The American River pulls Daniel Maynard and Gus Koshy toward Satan’s Cesspool, a section of whitewater named for its ferocity. As Maynard disappears into the churning water, Koshy tries to keep his kayak straight — but is eventually thrown off and dunked into the river.
For 11 years, the UC Santa Cruz Kayak Club has gone on kayaking trips and served as a community and resource for students looking to get into river kayaking and river rafting.
“When I started in Kayak Club I had never been in a whitewater kayak,” said club member Salem Matzinger. “I’d been sea kayaking and kayaking on a lake but the [river] boat was totally new. These turn way easier, they flip way easier. This was a whole new world with actual rapids and crazy intense stuff.”
Usually, kayaking lessons or a multi-day trip can cost upward of a few hundred dollars. The necessary gear — a kayak, paddle, helmet, spray skirt and a life vest — can cost a thousand dollars when purchased new. The club’s dues are $15 a quarter and the club provides all the gear, much of which is donated by alumni, and lessons in the pool each week.
During weekends in May, all members can go on trips to Cache Creek, Kings River or the American River. These trips all cost less than $100 per person. Members who aren’t ready to kayak the rapids can go down them in a raft.
The 16-20 person club routinely goes over the basics for those starting out. Beginners start in the pool, learning how to handle the kayaks and how to roll back to the surface in the event of a flip before they are introduced to the river.
“There are a lot of points when you’re in a kayak where you’re just underwater and it’s only a few seconds but it feels like minutes,” Matzinger said. “You’ve got to get comfortable literally being upside down [underwater] with a kayak on top of your body.”
This year, the club increased its meetings from once a week to twice a week in preparation for much higher flows on the rivers from the excess winter rain and high snowpack. If the flows are too high on the American River, they can’t safely take beginners.
“Since there’s so much water going through the rivers, we’re really pushing for more practice and more drills in the pool,” said Daniel Maynard, fourth-year student and club president. “People need to be ready for bigger whitewater than has been seen in the last several years.”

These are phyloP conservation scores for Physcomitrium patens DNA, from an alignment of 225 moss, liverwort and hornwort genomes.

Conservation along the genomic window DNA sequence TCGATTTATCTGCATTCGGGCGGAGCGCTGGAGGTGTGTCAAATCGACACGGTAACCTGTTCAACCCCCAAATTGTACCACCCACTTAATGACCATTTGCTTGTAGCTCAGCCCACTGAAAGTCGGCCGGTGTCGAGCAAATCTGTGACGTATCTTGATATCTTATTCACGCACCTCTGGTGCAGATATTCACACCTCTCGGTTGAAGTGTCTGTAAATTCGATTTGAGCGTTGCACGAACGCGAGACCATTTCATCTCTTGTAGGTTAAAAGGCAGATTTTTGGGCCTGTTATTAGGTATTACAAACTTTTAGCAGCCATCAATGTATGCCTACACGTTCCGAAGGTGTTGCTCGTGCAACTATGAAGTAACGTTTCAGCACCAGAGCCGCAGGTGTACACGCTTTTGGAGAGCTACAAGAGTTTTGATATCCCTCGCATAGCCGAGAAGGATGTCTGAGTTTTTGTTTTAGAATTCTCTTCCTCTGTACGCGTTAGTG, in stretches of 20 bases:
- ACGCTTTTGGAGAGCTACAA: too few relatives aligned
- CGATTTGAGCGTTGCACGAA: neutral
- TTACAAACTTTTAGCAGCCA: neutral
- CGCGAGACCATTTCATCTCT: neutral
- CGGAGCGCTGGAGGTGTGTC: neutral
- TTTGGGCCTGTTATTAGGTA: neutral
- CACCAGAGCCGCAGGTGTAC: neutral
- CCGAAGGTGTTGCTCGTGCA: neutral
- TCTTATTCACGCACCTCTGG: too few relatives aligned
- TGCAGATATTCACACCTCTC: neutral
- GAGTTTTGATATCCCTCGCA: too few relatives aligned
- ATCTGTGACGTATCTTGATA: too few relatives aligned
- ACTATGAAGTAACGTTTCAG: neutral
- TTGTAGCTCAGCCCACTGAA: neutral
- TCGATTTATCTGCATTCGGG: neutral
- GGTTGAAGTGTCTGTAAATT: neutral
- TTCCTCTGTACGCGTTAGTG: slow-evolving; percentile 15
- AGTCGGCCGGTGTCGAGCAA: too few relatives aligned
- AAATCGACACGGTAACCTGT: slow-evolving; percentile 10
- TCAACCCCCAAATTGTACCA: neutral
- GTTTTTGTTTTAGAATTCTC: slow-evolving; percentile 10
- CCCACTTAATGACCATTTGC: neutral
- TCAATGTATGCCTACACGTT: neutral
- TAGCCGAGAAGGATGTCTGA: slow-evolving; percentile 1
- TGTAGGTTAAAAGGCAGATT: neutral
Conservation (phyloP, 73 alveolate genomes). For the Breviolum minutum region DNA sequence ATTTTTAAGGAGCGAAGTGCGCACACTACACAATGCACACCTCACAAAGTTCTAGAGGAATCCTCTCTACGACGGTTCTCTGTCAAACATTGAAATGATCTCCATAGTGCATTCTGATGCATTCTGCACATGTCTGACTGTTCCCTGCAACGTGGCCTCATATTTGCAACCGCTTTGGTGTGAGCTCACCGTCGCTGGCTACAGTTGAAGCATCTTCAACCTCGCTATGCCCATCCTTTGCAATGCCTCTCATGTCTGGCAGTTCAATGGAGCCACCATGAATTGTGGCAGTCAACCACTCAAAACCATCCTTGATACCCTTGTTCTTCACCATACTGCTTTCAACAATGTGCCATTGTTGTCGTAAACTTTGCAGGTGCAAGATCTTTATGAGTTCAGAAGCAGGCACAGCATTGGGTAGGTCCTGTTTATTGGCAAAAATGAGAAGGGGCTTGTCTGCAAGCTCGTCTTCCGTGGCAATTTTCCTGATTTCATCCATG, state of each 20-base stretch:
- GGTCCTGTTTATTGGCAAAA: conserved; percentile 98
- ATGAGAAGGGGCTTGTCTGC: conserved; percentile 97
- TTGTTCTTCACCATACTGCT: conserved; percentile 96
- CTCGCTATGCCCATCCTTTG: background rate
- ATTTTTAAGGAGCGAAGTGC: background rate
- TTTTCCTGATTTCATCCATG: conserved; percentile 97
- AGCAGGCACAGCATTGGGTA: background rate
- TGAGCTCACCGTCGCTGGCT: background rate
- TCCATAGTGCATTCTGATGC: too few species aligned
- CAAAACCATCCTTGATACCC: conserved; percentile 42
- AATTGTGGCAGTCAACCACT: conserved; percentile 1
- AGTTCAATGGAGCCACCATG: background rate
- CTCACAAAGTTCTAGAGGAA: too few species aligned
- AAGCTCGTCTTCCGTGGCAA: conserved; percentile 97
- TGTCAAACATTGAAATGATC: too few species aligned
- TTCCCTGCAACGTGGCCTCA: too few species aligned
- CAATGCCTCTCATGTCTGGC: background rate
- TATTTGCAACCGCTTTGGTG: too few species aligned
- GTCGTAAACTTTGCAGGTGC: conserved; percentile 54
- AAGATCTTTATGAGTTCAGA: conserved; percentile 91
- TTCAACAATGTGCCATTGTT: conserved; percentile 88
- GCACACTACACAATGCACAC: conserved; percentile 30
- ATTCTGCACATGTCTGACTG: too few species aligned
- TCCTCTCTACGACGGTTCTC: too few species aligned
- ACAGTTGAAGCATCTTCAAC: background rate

The closest beginner rapids are on Cache Creek in Davis, about two and a half hours by car from UCSC. Though other rivers like the San Lorenzo and Big Sur River are closer, their dangerous features require more advanced technique.
“One thing we work on in our instructional trip is how to read water, that is just something you have to practice a lot,” Maynard said. “There are a lot of different features that you have to know to be able to safely go down a river.”
Learning how to maneuver a kayak through waves, holes and strainers — river features created by water flowing over rocks or downed trees — requires looking at the water and knowing what moves are needed to get through them by observation.
Experienced members love sharing their passion for the sport and teaching new members, Gus Koshy said. Many members view kayaking as a way to connect with nature through the river and outdoors.
“You definitely experience the extremes of nature,” said club member Torrey Gorra. “It puts you in a very vulnerable position, you have to rely on your skill and techniques that you’ve learned[…] there are rocks everywhere, waves that stand still.”
This passion for the outdoors translates into activism as the kayakers rely on healthy, free-flowing rivers for their recreation. Club members are asked to help preserve the cleanliness and integrity of the California rivers and the group often partners with environmental groups such as Save Our Shores and Friends of the River.
These groups organize river cleanups and letter-writing campaigns to advocate local and state government officials against construction of dams.
“[Friends of the River] tries to stop dams that are being built that are unnecessary,” Daniel Maynard said. “There’s a lot of politics that go into dams and financial interests into getting them built and they’re a really outdated system.”
Most dams only have a projected lifespan of about 50 years and their construction creates environmental problems by flooding the upstream area and not allowing enough water and nutrients to flow downstream.
“California has 1,400 dams on 900 rivers and that’s kind of an issue for the river folk who are rafting and kayaking on them,” Gus Koshy said. “I think [with] the more people we get out there, there will be a greater appreciation for that kind of space.”
For many, the river becomes more than a source of recreation. Some club alumni have gone on to be rafting guides and structure their lives around the river, and several club members expressed that their lives revolve around kayaking.
“You don’t have time to think about what else is going on, you’re not thinking about class or the stock market or politics,” Koshy said.